This coaching business wants to help bring the 4-day workweek to 'hundreds of thousands' more people
Another company is piloting a four-day workweek, and it could make a shortened week the norm within Corporate America.
Exos, a U.S.-based company with more than 3,000 employees around the world, announced to employees Tuesday that it will begin its trial of a four-day workweek beginning May 1. Exos is a coaching company that trains pro athletes and runs corporate wellness programs at 25% of the Fortune 100, including Capital One and Humana.
The company intends to use its experiment and results to create a guide to bring the four-day workweek to corporate clients, which could impact "hundreds of thousands" of people, says Exos CEO Sarah Robb O'Hagan.
The move is a direct response to the pandemic and burnout crisis, and the new working model is intended to "improve people's capacity to operate and perform at their best in a hybrid world, which requires a completely new way of working and time that companies everywhere should try," Robb O'Hagan tells CNBC Make It.
Workers will be encouraged to practice what the company calls "You Do You Fridays," during which employees can spend time with family, take up a hobby or use the leisure time as they see fit. Or, the company says, people may want to use their uninterrupted Fridays to prepare for a meeting or presentation.
Robb O'Hagan adds that the goal is for the policy to be flexible and enable people to practice intentional recovery, or build rest into a person's schedule in a way that's effective for them.
So, she says, a working parent may choose to work shorter days Monday through Thursday and still log on Fridays for a few hours for focused time.
One clear rule: You can't message other people or try to set up meetings for Fridays, Robb O'Hagan says.
The move aligns with the 30-year-old company's founding ethos that "work + rest = success," per Exos founder Mark Verstegen.
Robb O'Hagan explains it this way: "If an over-trained athlete comes to Exos, it's easy to understand you can't physically train for 18 hours a day and expect to be refreshed the next day. But executives expect that all the time."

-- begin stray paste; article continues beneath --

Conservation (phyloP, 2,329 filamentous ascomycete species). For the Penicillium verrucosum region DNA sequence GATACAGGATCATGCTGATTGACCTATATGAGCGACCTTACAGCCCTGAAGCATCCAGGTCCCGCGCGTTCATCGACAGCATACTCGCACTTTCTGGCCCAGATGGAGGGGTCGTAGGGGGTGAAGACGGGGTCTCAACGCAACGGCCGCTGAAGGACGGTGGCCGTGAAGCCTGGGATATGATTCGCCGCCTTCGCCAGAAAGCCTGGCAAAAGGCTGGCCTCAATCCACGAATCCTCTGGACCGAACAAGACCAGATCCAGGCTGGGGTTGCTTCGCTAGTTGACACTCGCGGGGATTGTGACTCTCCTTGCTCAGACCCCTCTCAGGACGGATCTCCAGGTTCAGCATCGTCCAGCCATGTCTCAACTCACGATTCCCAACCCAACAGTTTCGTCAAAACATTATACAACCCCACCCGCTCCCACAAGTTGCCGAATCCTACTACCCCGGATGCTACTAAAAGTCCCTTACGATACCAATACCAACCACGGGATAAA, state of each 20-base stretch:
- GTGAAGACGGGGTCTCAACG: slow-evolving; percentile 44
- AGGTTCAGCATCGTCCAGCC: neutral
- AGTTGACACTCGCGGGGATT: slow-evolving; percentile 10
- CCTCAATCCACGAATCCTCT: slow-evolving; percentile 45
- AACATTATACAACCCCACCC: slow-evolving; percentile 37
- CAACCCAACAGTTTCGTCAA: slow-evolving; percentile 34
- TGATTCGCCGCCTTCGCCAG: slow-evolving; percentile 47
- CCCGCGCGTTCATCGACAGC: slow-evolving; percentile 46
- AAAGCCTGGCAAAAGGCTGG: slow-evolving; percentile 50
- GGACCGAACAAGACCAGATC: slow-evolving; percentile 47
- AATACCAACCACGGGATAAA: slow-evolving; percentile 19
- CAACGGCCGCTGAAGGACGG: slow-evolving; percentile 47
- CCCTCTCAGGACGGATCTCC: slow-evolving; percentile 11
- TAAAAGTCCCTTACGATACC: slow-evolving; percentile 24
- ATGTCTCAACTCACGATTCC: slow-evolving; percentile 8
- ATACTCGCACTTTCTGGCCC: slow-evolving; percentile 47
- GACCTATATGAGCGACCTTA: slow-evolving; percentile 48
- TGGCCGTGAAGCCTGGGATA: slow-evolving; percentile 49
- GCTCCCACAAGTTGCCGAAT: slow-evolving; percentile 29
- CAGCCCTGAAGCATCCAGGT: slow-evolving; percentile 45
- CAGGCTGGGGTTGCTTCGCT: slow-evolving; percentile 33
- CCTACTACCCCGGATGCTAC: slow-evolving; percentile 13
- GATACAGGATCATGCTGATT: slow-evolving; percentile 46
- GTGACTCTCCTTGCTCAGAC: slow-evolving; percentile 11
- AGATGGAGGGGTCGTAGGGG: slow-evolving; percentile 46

Building in intentional recovery time, meanwhile, can make "intense work better and more productive," she says.
'We want it to work'
Exos will measure the impact of the four-day workweek on employees with help from organizational psychologist Adam Grant and Wharton School of Business doctoral candidate Marissa Shandell.
Researchers will benchmark employees' levels of engagement, burnout, satisfaction with work and life, and feeling of recovery.
Robb O'Hagan says that as a leader, she's clear with the organization that this is a big experiment and will come with ups and downs, but "we want it to work."
"At the end of the six months, we're committed to continuing with the four-day workweek unless there's such extreme negative results that we'd choose otherwise."
"It could also be that we get to the end and evolve how we use that fifth day," she adds.
Previous global trials of the four-day week have indicated overwhelmingly positive results: Businesses say they're seeing improved productivity, morale and team culture, whereas individuals are reaping benefits for their health, finances and relationships. The majority of companies that try a four-day week don't go back to the traditional five.
A culture blueprint for Corporate America
The shortened week is part of what Exos is calling a "Readiness Culture Code," a blueprint codifying best practices to build in rest and recovery into the workday, such as:
- Adding time zones and work hours to email signatures to remove the pressure of responding outside of work hours
- Encouraging meeting-free days throughout the week to allow time for focused work
- Swapping routine one-on-ones for "walk and talks"
- Setting meetings for 25 or 50 minutes with a 5- to 10-minute break; or including recharge breaks for meetings over 90 minutes
- Intentionally establishing employee resource groups for underrepresented communities and their allies, as well as special interest groups for employees to share in hobbies, interests and activities
The goal is for Exos's corporate clients to adopt parts of the culture code, Robb O'Hagan says.
The pandemic has changed the conversation around employee wellbeing for the better, in that it's no longer just an issue for HR teams to handle, and that "divisional heads, CEOs, presidents, operators all need to be educated on what it takes to create a high-performance culture in the modern work world."
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